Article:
Hmm, maybe this will help: I still support the ACLU although their actions in Citizens United brought down the best hope the US had of remaining a representative democracy.

Other Fred in the UK
April 27th, 2011 | LINK

EA,

Who gets to decide when consistency is necessary and when double-standards are acceptable?

enough already
April 27th, 2011 | LINK

Other Fred,
That’s a good question. You answer first.

Other Fred in the UK
April 27th, 2011 | LINK

When it comes to laws and justice I think one should always be consistent.

Surely, the question of whether same-sex couples have a right to marry like opposite-sex couples is one of consistency?

enough already
April 27th, 2011 | LINK

Hmm, Other Fred,
we are never going to agree.

Different cultures, with different backgrounds. Discounting mad maggie, the UK last saw a genuine tyrant when – 1650′s if memory servers.
We, here in Germany, only saw the end to such tyranny in 1989.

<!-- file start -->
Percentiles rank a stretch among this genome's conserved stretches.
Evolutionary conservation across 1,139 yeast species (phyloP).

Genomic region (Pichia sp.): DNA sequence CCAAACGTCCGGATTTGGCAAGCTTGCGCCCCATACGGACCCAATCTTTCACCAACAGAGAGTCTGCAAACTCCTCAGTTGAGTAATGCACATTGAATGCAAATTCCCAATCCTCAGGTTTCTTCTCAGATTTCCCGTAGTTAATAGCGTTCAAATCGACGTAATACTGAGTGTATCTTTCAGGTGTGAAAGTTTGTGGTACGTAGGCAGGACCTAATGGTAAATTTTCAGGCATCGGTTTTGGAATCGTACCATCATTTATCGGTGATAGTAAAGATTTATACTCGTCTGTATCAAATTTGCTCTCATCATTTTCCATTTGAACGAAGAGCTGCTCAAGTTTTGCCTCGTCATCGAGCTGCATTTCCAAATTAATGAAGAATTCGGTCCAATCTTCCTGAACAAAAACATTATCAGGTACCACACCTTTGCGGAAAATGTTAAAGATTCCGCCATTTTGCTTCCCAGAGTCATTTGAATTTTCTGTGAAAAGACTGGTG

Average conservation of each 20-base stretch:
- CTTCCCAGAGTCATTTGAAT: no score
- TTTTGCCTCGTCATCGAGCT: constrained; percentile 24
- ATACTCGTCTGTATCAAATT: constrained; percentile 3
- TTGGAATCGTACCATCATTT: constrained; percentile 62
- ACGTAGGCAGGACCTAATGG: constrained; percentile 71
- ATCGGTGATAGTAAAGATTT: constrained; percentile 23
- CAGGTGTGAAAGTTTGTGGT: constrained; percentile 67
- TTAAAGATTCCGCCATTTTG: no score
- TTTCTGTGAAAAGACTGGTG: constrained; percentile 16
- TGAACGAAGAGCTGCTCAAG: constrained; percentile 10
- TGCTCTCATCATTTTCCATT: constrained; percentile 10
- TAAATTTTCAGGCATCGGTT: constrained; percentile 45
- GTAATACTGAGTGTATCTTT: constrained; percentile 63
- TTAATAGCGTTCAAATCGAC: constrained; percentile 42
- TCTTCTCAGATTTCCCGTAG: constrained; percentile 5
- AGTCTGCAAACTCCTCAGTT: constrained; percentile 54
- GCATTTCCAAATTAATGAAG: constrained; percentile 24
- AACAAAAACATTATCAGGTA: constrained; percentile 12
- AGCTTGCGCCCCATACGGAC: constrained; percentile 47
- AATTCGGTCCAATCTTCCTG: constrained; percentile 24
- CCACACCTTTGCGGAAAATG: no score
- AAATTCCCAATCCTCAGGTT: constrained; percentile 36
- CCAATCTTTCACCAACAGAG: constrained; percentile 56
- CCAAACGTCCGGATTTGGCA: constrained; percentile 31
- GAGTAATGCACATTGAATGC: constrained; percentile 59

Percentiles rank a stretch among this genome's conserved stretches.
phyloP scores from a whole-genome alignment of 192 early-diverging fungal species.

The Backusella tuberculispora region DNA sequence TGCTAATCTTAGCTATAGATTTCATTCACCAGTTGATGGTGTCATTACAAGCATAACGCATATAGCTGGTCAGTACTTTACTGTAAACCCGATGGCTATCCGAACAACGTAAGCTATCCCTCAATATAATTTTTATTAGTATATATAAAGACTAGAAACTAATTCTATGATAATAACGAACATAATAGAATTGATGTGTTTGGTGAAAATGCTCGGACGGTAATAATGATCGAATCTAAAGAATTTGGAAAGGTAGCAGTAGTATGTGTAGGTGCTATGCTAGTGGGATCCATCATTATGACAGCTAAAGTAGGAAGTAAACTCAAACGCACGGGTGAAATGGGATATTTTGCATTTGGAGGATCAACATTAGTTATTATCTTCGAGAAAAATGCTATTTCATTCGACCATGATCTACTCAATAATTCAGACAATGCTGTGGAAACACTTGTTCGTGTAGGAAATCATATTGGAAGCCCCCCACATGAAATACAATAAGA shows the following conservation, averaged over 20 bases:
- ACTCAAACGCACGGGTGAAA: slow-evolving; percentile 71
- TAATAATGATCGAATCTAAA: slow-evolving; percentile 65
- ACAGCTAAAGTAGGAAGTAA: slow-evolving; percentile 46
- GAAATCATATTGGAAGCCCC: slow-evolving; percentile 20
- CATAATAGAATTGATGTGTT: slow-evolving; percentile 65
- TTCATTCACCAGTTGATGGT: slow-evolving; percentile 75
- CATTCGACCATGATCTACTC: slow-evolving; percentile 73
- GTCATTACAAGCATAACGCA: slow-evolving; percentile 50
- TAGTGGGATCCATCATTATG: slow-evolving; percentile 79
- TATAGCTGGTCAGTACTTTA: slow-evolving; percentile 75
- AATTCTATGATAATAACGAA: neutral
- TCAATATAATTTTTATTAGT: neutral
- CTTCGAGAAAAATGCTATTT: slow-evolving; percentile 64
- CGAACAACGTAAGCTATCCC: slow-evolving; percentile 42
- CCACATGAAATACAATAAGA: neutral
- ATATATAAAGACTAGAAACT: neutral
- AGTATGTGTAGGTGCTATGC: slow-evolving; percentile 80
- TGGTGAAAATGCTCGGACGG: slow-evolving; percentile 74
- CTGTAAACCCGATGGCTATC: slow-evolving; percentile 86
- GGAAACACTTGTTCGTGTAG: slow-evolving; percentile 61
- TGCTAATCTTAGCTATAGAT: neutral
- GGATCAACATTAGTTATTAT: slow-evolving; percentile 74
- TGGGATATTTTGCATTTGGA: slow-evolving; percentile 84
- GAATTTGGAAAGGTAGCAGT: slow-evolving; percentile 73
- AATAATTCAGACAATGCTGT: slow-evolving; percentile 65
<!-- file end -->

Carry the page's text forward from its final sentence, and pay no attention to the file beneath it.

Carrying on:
The Americans, through, DOMA, declared gays sub-human and stripped us of our rights.

It is all very well and good to throw around the term “consistency” from the safety of the UK. When I’m in Germany, I have – according to you – far greater protections than you do.

When I’m in the US, I’m not even accorded human status.

So, no, I see no reason whatsoever to observe consistency regarding a law which declares me sub-human and strips me of my civil rights.

I think it was Dorothy Sayers (is she ‘in’ or ‘out with UK armchair philosophers this decade?) who pointed out that the very first thing which a true principle does is to go out and to kill somebody.

Consistency in treating all sentient beings? Sure: “…unalienable Rights, that among these are Life, Liberty, and the Pursuit of Happiness. That to secure these rights, Governments are instituted among Men, deriving their just powers from the consent of the governed…”

But support for legislation born of the hatred of a certain, select, non-universal yet not all that small group of Christians determined to restore the 1000 year Reich?

Over my dead body and out of my cold, dead hands will I submit to them.

Timothy Kincaid
April 27th, 2011 | LINK

I guess I missed the declaration of sub-human status.

Was I not riding the hyperbole bus that day? Was my histrionics meter set at a level other than 11?